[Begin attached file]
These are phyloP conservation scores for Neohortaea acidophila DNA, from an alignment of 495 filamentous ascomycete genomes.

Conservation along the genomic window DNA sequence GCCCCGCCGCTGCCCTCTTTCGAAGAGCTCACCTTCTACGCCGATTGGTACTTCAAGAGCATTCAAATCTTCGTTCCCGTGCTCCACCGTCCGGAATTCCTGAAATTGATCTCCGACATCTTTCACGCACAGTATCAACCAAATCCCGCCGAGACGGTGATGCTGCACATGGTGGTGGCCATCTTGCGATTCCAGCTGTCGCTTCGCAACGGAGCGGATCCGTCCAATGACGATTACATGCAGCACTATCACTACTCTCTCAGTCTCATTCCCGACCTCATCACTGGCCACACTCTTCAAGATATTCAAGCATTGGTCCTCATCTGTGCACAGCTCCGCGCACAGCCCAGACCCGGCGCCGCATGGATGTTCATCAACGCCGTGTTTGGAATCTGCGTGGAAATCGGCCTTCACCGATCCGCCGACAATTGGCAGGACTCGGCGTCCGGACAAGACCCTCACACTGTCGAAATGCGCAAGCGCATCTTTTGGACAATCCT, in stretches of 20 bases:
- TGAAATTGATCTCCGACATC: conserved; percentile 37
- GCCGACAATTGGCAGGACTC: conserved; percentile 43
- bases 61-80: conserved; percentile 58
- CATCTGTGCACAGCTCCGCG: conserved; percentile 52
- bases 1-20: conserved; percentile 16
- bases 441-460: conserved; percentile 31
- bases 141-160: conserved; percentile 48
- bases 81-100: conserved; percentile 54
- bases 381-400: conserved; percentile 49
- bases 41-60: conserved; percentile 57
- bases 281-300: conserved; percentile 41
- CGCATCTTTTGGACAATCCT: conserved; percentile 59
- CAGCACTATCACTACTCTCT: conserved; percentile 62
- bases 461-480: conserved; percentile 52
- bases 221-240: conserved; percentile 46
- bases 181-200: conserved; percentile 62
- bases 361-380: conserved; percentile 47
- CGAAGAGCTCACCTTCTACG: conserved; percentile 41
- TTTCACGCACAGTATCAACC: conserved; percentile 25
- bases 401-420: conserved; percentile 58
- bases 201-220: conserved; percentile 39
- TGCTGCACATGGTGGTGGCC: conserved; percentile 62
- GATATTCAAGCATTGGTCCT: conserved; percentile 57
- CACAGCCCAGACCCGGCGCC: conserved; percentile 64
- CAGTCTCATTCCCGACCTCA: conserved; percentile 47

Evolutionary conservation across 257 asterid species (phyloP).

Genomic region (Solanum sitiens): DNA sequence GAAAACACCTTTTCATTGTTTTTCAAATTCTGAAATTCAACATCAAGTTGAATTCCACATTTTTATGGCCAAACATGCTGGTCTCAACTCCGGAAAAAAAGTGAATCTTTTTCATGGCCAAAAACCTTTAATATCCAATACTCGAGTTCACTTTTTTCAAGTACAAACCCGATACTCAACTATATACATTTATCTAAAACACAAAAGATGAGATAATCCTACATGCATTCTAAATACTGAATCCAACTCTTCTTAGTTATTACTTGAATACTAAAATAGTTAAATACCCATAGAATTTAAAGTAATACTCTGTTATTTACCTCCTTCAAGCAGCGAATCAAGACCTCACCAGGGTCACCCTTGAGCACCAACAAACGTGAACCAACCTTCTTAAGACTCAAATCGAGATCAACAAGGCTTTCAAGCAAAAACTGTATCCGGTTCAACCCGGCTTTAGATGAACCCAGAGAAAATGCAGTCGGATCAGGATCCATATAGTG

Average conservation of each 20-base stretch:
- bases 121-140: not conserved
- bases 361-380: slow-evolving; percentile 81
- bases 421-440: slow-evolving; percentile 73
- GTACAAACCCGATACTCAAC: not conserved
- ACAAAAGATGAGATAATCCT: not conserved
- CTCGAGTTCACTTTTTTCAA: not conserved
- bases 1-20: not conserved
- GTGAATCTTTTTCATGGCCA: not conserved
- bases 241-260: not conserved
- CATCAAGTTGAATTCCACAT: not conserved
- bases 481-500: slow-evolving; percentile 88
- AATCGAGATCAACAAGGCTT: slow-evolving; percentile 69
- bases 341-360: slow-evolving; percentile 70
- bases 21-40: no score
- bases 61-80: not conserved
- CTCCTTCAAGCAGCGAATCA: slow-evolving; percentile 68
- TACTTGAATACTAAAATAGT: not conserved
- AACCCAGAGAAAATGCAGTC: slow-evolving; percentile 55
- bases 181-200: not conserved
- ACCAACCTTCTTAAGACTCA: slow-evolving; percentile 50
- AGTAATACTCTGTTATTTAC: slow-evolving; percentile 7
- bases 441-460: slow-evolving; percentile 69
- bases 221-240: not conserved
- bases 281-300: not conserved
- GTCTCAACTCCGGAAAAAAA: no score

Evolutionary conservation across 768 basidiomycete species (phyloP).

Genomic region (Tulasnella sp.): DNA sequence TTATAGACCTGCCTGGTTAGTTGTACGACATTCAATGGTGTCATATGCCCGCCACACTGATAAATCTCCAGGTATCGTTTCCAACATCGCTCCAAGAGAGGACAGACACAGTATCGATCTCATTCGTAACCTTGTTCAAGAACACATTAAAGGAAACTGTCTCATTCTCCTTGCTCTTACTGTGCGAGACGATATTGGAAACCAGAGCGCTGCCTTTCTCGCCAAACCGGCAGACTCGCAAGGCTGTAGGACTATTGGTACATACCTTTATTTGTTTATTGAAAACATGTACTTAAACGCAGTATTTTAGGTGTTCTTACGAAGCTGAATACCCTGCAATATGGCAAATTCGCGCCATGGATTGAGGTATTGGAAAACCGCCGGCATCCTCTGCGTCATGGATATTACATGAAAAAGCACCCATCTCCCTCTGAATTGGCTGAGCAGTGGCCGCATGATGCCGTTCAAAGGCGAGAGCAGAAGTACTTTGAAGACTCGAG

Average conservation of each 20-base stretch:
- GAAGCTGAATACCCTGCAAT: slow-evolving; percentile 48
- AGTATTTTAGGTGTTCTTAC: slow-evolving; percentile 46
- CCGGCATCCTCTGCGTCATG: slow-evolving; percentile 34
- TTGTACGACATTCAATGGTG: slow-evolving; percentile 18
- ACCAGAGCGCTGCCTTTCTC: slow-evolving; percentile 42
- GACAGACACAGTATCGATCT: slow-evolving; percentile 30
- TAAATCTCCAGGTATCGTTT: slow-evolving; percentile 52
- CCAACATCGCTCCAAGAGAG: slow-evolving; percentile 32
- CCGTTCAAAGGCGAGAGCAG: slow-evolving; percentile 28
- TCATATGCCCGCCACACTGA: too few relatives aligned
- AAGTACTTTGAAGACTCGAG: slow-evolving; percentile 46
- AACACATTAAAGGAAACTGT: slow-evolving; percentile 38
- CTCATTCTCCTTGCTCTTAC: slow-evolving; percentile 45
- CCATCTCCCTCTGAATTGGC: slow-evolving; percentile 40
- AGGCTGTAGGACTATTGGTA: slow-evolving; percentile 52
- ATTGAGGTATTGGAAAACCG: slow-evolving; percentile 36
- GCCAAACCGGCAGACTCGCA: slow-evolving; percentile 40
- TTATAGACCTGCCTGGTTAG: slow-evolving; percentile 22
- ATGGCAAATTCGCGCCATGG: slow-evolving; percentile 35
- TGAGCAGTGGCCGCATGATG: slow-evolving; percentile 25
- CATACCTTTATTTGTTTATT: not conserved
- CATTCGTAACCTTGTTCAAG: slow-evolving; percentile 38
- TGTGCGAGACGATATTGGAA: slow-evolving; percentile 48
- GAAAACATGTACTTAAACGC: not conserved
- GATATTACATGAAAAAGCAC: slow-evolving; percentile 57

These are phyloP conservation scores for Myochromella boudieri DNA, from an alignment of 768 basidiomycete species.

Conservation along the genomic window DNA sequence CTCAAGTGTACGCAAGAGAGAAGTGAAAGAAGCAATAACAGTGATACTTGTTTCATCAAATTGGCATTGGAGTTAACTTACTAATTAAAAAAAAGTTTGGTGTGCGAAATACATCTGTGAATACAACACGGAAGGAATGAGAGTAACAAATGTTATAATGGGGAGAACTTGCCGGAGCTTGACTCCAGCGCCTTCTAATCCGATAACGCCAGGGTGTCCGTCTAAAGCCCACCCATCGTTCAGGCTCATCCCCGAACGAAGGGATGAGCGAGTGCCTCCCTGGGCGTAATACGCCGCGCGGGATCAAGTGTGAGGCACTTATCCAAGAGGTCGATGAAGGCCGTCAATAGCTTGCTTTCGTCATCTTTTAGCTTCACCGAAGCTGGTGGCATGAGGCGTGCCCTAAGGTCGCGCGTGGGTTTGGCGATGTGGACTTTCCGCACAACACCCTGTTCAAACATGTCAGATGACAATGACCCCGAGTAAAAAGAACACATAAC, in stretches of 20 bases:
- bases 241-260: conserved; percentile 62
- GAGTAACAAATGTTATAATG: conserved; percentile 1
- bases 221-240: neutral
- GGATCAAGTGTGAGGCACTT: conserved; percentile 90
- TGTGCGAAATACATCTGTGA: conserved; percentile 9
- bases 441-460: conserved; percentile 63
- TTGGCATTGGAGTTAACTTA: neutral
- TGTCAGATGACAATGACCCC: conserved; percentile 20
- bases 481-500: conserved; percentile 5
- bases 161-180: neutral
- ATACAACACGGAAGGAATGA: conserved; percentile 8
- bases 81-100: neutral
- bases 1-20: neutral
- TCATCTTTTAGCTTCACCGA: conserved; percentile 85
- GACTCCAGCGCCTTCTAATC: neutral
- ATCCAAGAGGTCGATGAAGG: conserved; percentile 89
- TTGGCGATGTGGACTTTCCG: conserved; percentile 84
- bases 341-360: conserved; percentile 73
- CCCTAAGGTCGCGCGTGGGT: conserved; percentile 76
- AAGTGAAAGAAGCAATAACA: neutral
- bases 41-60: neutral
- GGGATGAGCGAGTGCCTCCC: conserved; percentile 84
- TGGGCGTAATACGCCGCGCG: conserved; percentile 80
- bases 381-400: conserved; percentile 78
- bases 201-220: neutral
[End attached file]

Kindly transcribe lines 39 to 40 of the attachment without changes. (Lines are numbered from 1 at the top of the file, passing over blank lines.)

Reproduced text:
- bases 241-260: not conserved
- CATCAAGTTGAATTCCACAT: not conserved